Bergman, A., & Hallin, A. E. (2021). The effect of picture support on narrative retells in Swedish adolescents with ADHD. Clinical Linguistics & Phonetics35(7), 690-705.

Hällström E, Myr J, Hallin AE. Narrative retells in Swedish school-aged children – a clinical pilot study. Logopedics Phoniatric Vocology. 2021 Aug 30:1-11. doi: 10.1080/14015439.2021.1966833. Epub ahead of print.


Collaboration with Ketty Andersson (Lund University), Maria Levlin (Umeå University) and Elisabeth Nilsson (Umeå University)

In this project we are developing Swedish coding and elicitation manuals for the software SALT (Systematic Analysis of Language Transcripts) with the long-term goal to make Swedish databases with comparison data for narrative and expository tasks including pre-school and school age children, as well as manuals available for Swedish SLPs to be used in clinical practice.

Progress: A first version of a Swedish manual is finished and is being used in several final projects for SLP-students. We plan to apply for grants during 2022.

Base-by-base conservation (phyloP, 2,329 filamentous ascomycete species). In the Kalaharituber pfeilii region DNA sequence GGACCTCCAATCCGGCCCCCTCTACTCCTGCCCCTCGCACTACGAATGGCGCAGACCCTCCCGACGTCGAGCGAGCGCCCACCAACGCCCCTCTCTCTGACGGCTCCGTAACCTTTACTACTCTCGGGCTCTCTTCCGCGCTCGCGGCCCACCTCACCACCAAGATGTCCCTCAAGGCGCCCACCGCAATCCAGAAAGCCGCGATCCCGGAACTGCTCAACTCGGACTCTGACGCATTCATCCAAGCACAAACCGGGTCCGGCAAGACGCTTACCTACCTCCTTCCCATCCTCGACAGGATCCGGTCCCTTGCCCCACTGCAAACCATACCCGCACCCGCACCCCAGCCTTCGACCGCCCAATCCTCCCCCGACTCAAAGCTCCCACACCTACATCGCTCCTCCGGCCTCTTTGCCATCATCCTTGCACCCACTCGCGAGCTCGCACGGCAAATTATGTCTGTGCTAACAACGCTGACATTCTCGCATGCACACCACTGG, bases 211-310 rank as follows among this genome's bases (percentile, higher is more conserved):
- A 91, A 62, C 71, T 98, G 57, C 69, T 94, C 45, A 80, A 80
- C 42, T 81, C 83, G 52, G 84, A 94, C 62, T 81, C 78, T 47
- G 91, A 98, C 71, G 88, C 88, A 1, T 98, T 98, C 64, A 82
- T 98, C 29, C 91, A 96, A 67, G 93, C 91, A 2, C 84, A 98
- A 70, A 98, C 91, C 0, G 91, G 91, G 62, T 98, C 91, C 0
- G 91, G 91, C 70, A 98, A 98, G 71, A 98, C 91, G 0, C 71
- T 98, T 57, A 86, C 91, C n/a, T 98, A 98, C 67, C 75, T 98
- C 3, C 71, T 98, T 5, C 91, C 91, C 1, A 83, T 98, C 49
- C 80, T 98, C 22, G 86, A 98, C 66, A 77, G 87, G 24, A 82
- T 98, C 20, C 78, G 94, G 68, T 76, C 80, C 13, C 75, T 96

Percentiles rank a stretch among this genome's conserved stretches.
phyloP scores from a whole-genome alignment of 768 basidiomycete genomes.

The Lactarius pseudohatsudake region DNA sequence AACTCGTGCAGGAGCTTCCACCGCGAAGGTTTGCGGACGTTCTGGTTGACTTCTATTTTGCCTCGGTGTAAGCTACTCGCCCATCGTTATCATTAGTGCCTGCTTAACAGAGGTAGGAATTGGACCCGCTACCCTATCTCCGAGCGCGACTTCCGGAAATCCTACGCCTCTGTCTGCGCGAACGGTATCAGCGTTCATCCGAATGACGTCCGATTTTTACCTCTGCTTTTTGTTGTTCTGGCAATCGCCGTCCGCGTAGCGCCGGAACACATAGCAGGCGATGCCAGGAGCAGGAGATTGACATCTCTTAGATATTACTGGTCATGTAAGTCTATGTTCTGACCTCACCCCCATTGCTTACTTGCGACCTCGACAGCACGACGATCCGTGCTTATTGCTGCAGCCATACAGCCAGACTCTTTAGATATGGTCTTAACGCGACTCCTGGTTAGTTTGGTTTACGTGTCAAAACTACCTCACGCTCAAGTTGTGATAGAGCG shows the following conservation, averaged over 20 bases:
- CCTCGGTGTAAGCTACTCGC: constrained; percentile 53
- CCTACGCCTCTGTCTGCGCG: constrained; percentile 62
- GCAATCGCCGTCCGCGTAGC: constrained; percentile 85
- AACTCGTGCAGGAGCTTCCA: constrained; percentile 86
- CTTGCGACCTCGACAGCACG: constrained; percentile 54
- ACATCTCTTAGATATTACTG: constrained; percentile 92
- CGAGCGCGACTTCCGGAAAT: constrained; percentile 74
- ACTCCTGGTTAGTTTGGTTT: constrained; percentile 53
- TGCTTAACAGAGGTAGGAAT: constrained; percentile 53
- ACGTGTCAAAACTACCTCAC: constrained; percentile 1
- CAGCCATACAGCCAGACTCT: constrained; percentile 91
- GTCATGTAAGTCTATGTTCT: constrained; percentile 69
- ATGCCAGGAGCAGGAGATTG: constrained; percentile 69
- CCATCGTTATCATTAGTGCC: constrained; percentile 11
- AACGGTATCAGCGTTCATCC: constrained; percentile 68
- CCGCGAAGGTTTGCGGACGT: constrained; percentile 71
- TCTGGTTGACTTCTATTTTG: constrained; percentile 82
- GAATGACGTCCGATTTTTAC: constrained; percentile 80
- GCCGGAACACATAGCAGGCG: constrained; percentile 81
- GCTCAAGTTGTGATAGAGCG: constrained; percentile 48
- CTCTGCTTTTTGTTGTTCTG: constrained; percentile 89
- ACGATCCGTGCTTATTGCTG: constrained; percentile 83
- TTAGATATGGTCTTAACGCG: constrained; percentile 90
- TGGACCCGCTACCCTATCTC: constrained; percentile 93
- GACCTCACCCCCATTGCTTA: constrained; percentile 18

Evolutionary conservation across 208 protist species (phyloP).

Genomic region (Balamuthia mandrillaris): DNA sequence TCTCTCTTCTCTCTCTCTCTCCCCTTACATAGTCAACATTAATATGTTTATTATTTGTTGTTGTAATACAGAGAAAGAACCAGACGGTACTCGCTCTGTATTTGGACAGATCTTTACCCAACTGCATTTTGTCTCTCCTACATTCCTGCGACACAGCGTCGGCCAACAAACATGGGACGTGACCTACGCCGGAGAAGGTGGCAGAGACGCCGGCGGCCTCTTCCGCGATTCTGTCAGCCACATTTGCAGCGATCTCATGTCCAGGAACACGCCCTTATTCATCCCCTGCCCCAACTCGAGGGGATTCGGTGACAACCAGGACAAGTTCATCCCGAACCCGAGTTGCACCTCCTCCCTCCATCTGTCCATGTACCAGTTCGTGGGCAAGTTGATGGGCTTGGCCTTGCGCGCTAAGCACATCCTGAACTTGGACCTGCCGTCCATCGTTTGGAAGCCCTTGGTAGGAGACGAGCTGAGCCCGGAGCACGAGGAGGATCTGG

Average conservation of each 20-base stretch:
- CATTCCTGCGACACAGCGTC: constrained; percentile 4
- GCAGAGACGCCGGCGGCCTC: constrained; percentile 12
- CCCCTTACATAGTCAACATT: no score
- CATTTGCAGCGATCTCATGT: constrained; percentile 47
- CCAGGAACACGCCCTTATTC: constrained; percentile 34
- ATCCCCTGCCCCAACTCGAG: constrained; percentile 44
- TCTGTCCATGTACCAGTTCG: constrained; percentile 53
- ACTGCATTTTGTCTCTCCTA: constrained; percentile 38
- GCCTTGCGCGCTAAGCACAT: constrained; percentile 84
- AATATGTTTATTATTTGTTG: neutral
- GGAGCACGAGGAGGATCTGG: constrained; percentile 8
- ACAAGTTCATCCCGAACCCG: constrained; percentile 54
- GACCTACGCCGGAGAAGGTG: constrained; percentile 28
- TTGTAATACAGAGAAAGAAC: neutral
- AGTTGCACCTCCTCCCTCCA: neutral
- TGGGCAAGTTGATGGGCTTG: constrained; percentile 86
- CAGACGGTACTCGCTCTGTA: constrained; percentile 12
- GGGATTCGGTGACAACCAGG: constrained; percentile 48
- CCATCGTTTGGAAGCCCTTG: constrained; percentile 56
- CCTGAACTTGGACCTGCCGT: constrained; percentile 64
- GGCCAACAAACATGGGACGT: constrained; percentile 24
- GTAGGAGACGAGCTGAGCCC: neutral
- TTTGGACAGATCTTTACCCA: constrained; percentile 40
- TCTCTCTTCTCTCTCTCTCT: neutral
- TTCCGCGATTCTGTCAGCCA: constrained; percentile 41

#3. Swedish-speaking children with developmental language disorder in comparison with second language learners: A new look at grammatical challenges

Collaboration with Christina Reuterskiöld (Department of Communicative Sciences and Disorders, New York University, USA), Kristina Hansson (Institutionen för kliniska vetenskaper, Logopedi Foinatri och logopedi, Lund University) and Vishnu Kaleeckal Krishnankutty Nair (Department of Communication Sciences and Disorders, West Virginia University, USA)

In this project, we aim to advance theory about language learning. It will be the first Swedish study linking processing and production skills in children with DLD and in L2 learners, while also including a training component with the aim to inform clinical and educational practice.

Progress: Several applications are submitted as the first step in a project which will use eye-tracking technology to investigate grammatical processing in children with developmental language disorder and children learning Swedish as their second language. One review article is published:

Reuterskiöld, C., Hallin, A. E., Nair, V. K., & Hansson, K. (2021). Morphosyntactic Challenges for Swedish-Speaking Children with Developmental Language Disorder in Comparison with L1 and L2 Peers. Applied Linguistics. 42(4), 720–739.